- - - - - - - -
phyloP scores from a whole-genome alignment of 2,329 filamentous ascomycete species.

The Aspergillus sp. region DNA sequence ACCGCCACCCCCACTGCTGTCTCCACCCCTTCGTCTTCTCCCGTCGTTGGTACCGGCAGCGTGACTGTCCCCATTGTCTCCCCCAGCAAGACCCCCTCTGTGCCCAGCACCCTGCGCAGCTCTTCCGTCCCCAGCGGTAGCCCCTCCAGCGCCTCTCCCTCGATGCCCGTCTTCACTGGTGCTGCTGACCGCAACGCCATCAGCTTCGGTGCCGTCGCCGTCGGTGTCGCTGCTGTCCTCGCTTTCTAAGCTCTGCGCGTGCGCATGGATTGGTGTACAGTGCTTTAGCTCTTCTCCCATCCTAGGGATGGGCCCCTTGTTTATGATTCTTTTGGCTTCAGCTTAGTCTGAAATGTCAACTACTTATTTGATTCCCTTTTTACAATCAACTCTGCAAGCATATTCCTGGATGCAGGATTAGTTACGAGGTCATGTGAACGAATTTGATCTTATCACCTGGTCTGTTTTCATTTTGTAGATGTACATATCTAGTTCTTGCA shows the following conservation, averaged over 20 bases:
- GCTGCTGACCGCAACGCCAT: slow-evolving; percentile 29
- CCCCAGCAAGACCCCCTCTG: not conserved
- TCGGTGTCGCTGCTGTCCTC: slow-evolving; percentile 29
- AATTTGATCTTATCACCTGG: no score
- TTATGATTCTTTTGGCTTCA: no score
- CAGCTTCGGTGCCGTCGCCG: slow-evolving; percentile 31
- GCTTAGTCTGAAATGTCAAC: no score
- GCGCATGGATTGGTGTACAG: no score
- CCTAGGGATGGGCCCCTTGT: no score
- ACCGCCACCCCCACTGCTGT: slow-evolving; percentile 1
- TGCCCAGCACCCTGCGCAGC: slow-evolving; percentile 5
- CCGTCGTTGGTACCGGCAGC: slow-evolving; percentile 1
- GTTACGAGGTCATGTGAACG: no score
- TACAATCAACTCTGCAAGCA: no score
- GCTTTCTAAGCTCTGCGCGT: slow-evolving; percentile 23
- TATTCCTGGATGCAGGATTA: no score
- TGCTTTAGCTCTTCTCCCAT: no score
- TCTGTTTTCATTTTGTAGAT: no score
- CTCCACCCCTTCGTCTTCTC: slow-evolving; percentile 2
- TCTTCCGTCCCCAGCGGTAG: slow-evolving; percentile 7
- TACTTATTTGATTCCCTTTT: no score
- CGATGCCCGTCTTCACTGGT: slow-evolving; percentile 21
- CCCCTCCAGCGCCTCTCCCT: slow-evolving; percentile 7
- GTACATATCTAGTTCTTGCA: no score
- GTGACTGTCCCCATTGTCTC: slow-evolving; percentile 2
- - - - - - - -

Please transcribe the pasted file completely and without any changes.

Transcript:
phyloP scores from a whole-genome alignment of 2,329 filamentous ascomycete species.

The Aspergillus sp. region DNA sequence ACCGCCACCCCCACTGCTGTCTCCACCCCTTCGTCTTCTCCCGTCGTTGGTACCGGCAGCGTGACTGTCCCCATTGTCTCCCCCAGCAAGACCCCCTCTGTGCCCAGCACCCTGCGCAGCTCTTCCGTCCCCAGCGGTAGCCCCTCCAGCGCCTCTCCCTCGATGCCCGTCTTCACTGGTGCTGCTGACCGCAACGCCATCAGCTTCGGTGCCGTCGCCGTCGGTGTCGCTGCTGTCCTCGCTTTCTAAGCTCTGCGCGTGCGCATGGATTGGTGTACAGTGCTTTAGCTCTTCTCCCATCCTAGGGATGGGCCCCTTGTTTATGATTCTTTTGGCTTCAGCTTAGTCTGAAATGTCAACTACTTATTTGATTCCCTTTTTACAATCAACTCTGCAAGCATATTCCTGGATGCAGGATTAGTTACGAGGTCATGTGAACGAATTTGATCTTATCACCTGGTCTGTTTTCATTTTGTAGATGTACATATCTAGTTCTTGCA shows the following conservation, averaged over 20 bases:
- GCTGCTGACCGCAACGCCAT: slow-evolving; percentile 29
- CCCCAGCAAGACCCCCTCTG: not conserved
- TCGGTGTCGCTGCTGTCCTC: slow-evolving; percentile 29
- AATTTGATCTTATCACCTGG: no score
- TTATGATTCTTTTGGCTTCA: no score
- CAGCTTCGGTGCCGTCGCCG: slow-evolving; percentile 31
- GCTTAGTCTGAAATGTCAAC: no score
- GCGCATGGATTGGTGTACAG: no score
- CCTAGGGATGGGCCCCTTGT: no score
- ACCGCCACCCCCACTGCTGT: slow-evolving; percentile 1
- TGCCCAGCACCCTGCGCAGC: slow-evolving; percentile 5
- CCGTCGTTGGTACCGGCAGC: slow-evolving; percentile 1
- GTTACGAGGTCATGTGAACG: no score
- TACAATCAACTCTGCAAGCA: no score
- GCTTTCTAAGCTCTGCGCGT: slow-evolving; percentile 23
- TATTCCTGGATGCAGGATTA: no score
- TGCTTTAGCTCTTCTCCCAT: no score
- TCTGTTTTCATTTTGTAGAT: no score
- CTCCACCCCTTCGTCTTCTC: slow-evolving; percentile 2
- TCTTCCGTCCCCAGCGGTAG: slow-evolving; percentile 7
- TACTTATTTGATTCCCTTTT: no score
- CGATGCCCGTCTTCACTGGT: slow-evolving; percentile 21
- CCCCTCCAGCGCCTCTCCCT: slow-evolving; percentile 7
- GTACATATCTAGTTCTTGCA: no score
- GTGACTGTCCCCATTGTCTC: slow-evolving; percentile 2